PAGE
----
Sarah Margolis-Pineo: What is it about Portland that draws designers?

Sara Huston: Portland is a great incubator, but unfortunately, it’s not the best business atmosphere if you’re looking to sell work.  At least that’s what we’ve found.  A majority of the things we make are sold outside of Portland.  We have a creative and supportive community here, although maybe a little less critical than we’d like. Coming from the Midwest/East Coast and the rigor of Cranbrook, we’ve found that there is a lack of critical feedback, and competition in the city.  So far, we have been able to sustain our practice here, but it’s been difficult.  I try to seek out specific people in Portland to help fulfill the need for critical feedback and conversation, people that push me to create better work.

SMP: Was it from this desire to cultivate a critical community of sorts that produced League of Awesome Women Designers, (LAWD)?

SH: Kari Merkl, a designer who lived and worked in Portland for almost a decade and recently relocated to Chicago, started LAWD.  She started the group in an effort to be less isolated as a one-woman design studio, meet more women in the design community and foster a network of like-minded designers.  She has subsequently continued this idea in Chicago as well.  Right now, the Portland group is at a tipping point, leaders are stepping down and the group is shifting, into what?  I am not sure.  This shift and the ruf·fle exhibition sparked a branding exercise to explore the identity of the group and to discuss what we are really about and how we want to operate going forward.  We soon realized that there is no one unifying voice or identity other than the fact that we’re all women located along the art-design spectrum participating in monthly meetings that are run casually by whom ever wants to take the lead.  The women in the group come from a diverse set of backgrounds and professions, and I feel that is a huge strength of the group.  I have found that every woman participates in LAWD for different reasons, some are interested in connecting to find job opportunities, for networking, and others, including myself, are interested in critical feedback and discourse.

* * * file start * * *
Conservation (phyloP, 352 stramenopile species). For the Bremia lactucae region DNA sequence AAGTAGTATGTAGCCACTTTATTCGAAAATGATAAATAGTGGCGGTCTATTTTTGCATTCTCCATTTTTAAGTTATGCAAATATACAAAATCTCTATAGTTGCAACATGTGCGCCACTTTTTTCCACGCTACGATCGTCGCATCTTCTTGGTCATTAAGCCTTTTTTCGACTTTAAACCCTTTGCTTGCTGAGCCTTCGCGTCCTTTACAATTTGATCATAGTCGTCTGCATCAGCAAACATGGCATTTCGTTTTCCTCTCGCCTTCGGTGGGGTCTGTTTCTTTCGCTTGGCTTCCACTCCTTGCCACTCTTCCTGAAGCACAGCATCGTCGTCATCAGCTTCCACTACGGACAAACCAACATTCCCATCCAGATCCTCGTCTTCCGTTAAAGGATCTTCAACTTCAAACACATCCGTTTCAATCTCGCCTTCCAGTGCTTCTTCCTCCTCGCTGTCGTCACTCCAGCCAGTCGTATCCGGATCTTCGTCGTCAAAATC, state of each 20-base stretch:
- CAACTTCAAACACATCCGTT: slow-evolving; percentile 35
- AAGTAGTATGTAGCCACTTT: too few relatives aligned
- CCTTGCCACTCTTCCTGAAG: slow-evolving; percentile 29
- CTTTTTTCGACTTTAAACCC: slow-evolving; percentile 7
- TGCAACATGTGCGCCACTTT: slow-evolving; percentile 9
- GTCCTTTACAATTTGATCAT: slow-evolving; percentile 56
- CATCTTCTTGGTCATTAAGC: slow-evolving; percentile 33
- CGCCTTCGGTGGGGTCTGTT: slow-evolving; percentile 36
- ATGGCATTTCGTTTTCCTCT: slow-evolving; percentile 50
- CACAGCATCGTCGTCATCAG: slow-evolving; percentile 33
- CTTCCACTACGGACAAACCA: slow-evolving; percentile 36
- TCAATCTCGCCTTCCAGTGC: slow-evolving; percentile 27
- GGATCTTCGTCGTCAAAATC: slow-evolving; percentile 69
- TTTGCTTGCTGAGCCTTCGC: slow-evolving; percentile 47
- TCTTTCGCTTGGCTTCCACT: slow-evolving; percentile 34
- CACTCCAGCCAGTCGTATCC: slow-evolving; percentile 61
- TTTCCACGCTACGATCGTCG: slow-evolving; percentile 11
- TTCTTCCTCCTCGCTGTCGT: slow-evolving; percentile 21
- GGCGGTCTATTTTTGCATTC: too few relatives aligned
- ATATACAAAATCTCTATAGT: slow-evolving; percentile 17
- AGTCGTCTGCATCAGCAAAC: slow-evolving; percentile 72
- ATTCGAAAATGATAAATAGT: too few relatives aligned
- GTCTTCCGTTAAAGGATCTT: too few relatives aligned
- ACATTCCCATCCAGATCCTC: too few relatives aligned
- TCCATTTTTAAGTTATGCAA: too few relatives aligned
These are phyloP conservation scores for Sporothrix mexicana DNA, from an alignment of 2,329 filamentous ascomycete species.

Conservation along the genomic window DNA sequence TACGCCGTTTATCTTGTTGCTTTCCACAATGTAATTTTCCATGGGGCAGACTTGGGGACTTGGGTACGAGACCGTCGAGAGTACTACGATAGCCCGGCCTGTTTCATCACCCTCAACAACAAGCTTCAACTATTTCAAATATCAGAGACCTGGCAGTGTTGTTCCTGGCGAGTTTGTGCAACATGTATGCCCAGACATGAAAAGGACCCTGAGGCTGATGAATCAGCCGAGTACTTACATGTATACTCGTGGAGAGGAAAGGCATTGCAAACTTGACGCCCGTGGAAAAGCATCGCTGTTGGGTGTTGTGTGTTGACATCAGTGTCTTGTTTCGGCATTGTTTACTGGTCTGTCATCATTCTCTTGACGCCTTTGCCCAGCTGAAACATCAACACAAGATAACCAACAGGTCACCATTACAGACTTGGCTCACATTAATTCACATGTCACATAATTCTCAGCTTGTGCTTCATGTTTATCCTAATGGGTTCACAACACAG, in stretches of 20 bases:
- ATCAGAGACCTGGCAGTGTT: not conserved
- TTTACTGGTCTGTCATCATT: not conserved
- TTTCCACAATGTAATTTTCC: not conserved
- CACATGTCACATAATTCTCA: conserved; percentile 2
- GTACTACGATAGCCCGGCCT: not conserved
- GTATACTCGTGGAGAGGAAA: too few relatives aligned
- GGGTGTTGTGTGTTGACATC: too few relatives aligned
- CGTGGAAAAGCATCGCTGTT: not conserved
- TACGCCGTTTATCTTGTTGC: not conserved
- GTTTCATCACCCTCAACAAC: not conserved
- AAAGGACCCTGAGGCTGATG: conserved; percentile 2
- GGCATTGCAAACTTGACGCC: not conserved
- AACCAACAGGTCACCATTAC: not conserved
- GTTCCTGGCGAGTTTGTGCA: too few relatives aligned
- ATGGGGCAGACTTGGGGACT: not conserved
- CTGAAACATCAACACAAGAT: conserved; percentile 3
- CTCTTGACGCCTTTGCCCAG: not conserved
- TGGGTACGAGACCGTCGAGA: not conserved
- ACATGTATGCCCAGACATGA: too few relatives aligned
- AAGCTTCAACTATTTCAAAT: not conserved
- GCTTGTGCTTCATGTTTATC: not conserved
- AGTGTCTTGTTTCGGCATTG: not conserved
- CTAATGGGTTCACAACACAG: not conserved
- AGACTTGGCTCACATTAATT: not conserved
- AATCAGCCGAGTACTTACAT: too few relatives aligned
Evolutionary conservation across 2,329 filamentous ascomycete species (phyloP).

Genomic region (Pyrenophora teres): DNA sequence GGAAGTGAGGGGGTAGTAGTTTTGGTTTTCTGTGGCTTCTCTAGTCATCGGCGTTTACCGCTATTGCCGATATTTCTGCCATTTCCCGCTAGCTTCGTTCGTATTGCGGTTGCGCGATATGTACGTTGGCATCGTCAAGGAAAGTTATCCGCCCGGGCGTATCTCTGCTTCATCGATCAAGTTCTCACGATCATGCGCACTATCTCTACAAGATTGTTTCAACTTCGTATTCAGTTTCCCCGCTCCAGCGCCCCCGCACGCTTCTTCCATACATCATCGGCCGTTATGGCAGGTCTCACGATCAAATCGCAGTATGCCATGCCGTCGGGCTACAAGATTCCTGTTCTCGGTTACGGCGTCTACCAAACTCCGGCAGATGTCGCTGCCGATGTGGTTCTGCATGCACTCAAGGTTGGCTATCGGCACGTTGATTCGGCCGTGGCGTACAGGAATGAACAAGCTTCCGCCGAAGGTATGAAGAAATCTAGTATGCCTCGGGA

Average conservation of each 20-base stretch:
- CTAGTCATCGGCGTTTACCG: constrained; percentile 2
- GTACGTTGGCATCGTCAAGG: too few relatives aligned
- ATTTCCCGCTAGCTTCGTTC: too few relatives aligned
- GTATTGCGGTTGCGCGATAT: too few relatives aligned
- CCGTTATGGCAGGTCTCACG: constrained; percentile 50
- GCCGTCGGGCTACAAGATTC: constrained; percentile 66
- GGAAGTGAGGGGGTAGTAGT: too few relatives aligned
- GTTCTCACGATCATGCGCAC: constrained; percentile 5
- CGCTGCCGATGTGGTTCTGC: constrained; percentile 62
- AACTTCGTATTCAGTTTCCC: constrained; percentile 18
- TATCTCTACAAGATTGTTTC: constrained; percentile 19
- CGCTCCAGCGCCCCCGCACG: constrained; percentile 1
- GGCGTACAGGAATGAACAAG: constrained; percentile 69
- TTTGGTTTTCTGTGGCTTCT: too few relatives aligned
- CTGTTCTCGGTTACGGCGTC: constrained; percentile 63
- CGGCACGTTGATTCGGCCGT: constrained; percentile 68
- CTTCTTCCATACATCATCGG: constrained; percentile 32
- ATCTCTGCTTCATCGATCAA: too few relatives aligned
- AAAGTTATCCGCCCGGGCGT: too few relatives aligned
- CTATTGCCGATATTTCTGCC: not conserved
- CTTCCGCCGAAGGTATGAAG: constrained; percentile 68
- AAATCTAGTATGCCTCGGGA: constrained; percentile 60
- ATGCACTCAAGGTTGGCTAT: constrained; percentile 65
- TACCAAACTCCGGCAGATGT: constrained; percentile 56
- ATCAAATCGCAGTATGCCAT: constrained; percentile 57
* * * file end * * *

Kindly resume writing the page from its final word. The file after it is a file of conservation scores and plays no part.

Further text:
Kari Merkl, Holdover

Kari Merkl, Holdover

SMP: What do you mean by critical discourse?

SH: In-depth discussions about how and why we create things that involve going deeper than the surface.  Some topics I enjoy are process, technique, material culture, design/art philosophy and theory, identity, emerging technology, the integration/rejection of technology, social justice, and the battle of sustaining an independent practice in the US.  The group in the past has taken on conversations about what it means to be a designer/artist professional today in the midst of disciplines merging, and more of an emphasis being put on having a socially or environmentally focused practice… When I stop to think about it, gender issues rarely come up, if ever.  In smaller settings outside the meetings it seems like women are more open to discuss these deeper topics and gender topics like the representation of women in the field, pay structures, and other traditional “gender politics.”  It might be that the larger group setting and the casual nature of LAWD discourages conversation from going deeper more often.

A lot of us work and collaborate with men, and with disciplinary and professional boundaries dissolving, many LAWD members feel that defining oneself as a woman designer needs to give way to just designer; adding the word “woman” amplifies the differentiating factor if it’s continuously referenced.  But, at the same time, we still feel underrepresented in the field at large. There is a group called ForWARD in the city that was formed by a few women architects that meet monthly as well —they’re less casual than LAWD—but clearly, there’s a need for these formations and discussions.

Ali Gradisher, Myrargata Wall

Ali Gradischer, Myrargata Wall